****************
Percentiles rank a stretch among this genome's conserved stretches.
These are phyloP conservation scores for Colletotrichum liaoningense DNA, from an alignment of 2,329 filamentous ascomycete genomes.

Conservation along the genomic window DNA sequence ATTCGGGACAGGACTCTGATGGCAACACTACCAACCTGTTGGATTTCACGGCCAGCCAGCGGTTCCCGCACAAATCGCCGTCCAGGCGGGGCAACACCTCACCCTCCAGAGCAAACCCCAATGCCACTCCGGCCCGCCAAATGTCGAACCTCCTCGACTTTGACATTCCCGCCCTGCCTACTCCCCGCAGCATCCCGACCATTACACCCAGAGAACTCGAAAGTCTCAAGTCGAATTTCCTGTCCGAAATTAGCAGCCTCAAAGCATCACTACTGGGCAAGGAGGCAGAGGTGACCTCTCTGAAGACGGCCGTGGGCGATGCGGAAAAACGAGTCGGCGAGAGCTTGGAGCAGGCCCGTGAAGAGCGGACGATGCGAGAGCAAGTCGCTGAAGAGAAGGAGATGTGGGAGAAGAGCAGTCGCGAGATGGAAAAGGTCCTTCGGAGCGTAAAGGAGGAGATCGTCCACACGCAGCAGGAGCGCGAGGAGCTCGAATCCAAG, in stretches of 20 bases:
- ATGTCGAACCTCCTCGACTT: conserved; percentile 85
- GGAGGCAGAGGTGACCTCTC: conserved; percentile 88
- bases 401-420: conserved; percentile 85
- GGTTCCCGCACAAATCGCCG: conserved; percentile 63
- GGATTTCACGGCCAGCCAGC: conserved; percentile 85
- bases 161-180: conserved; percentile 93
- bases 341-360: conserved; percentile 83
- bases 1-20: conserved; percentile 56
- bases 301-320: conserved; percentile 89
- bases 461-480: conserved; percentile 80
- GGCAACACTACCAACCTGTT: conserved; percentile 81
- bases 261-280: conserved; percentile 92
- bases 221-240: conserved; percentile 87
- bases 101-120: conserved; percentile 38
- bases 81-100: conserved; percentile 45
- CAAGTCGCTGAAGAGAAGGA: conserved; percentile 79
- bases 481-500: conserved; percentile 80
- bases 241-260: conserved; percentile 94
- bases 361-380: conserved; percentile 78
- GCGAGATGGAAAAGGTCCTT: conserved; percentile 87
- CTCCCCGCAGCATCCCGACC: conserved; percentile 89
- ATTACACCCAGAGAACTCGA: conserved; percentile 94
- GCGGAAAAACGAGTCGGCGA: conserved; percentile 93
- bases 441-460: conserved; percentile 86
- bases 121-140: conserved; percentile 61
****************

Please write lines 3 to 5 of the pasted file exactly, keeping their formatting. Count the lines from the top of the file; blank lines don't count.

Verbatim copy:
Conservation along the genomic window DNA sequence ATTCGGGACAGGACTCTGATGGCAACACTACCAACCTGTTGGATTTCACGGCCAGCCAGCGGTTCCCGCACAAATCGCCGTCCAGGCGGGGCAACACCTCACCCTCCAGAGCAAACCCCAATGCCACTCCGGCCCGCCAAATGTCGAACCTCCTCGACTTTGACATTCCCGCCCTGCCTACTCCCCGCAGCATCCCGACCATTACACCCAGAGAACTCGAAAGTCTCAAGTCGAATTTCCTGTCCGAAATTAGCAGCCTCAAAGCATCACTACTGGGCAAGGAGGCAGAGGTGACCTCTCTGAAGACGGCCGTGGGCGATGCGGAAAAACGAGTCGGCGAGAGCTTGGAGCAGGCCCGTGAAGAGCGGACGATGCGAGAGCAAGTCGCTGAAGAGAAGGAGATGTGGGAGAAGAGCAGTCGCGAGATGGAAAAGGTCCTTCGGAGCGTAAAGGAGGAGATCGTCCACACGCAGCAGGAGCGCGAGGAGCTCGAATCCAAG, in stretches of 20 bases:
- ATGTCGAACCTCCTCGACTT: conserved; percentile 85
- GGAGGCAGAGGTGACCTCTC: conserved; percentile 88